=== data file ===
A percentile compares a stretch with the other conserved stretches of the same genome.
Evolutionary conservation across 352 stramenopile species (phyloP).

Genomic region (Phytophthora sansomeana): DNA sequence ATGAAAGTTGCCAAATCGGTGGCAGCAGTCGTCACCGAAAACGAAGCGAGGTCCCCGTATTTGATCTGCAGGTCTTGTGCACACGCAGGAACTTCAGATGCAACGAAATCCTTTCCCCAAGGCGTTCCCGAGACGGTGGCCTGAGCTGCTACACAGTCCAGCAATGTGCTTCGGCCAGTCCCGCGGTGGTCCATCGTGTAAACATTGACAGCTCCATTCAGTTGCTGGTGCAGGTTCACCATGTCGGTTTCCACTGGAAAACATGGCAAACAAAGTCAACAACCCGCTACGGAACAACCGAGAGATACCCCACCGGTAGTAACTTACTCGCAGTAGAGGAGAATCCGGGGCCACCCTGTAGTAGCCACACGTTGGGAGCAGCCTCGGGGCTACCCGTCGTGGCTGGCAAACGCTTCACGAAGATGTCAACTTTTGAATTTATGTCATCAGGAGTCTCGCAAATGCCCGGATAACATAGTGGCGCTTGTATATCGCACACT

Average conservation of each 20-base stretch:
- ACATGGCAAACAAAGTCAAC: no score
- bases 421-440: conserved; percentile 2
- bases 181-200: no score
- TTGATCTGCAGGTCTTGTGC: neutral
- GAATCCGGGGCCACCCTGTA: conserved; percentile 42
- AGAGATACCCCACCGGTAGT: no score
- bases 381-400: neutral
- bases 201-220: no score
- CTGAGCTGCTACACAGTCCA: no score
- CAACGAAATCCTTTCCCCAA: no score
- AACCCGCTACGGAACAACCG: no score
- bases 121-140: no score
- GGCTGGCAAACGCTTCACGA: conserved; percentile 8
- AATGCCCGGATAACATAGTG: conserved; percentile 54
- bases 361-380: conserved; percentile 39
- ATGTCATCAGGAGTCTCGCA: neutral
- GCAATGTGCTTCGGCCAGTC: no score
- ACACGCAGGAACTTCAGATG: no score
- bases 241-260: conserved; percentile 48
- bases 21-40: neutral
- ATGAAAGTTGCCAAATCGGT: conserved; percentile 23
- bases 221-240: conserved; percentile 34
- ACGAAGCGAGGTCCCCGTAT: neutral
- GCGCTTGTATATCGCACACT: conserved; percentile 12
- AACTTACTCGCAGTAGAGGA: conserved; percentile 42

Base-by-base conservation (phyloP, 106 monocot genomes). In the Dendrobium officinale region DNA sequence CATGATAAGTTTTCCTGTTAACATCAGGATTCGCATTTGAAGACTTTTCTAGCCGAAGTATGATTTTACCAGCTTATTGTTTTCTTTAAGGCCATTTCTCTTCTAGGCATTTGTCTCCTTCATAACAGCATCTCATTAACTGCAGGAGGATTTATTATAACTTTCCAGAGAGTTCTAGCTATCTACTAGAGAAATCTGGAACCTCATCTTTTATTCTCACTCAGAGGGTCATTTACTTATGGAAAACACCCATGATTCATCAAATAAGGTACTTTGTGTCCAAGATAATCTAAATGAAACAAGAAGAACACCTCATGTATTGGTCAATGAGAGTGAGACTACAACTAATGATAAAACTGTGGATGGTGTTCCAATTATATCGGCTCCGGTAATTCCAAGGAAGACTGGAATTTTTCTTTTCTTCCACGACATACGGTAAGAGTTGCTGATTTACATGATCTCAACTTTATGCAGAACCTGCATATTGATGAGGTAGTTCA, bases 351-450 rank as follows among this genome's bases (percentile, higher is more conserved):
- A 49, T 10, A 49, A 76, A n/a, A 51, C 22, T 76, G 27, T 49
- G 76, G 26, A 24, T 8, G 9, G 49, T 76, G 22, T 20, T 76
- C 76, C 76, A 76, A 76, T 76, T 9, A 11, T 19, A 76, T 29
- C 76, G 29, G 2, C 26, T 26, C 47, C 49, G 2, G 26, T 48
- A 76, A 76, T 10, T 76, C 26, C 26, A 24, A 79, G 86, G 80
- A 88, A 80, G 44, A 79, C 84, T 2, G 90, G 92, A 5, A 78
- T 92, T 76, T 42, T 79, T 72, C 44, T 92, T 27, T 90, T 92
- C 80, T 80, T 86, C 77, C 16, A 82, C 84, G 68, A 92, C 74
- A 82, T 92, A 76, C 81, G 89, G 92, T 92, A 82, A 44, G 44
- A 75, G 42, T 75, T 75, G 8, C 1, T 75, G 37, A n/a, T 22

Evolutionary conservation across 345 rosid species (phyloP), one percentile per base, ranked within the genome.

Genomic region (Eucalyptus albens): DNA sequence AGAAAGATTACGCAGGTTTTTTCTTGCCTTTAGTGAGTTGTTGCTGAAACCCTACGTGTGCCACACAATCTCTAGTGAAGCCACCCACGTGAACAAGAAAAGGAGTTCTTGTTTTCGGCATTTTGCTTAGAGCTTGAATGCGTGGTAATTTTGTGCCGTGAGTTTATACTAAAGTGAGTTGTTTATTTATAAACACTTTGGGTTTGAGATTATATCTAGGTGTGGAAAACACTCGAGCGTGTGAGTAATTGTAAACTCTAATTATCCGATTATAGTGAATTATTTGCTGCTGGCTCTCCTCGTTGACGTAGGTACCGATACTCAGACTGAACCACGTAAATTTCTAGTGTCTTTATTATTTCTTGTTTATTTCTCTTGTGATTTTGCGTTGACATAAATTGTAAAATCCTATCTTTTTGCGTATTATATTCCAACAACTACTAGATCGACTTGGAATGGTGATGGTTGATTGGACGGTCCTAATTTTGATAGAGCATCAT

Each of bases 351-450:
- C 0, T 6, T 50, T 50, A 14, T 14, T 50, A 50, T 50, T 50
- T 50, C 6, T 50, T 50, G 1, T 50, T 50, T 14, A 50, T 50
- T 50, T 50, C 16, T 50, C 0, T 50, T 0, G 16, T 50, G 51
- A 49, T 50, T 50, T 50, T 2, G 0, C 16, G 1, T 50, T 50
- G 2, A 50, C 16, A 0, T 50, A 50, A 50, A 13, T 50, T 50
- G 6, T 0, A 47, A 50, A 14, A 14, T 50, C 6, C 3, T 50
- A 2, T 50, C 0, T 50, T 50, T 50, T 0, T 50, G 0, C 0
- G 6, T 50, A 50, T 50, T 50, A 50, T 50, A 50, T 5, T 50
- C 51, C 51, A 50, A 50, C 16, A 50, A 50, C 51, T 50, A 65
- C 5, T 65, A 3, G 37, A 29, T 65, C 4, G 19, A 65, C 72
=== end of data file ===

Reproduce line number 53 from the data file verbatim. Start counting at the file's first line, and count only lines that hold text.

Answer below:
- C 5, T 65, A 3, G 37, A 29, T 65, C 4, G 19, A 65, C 72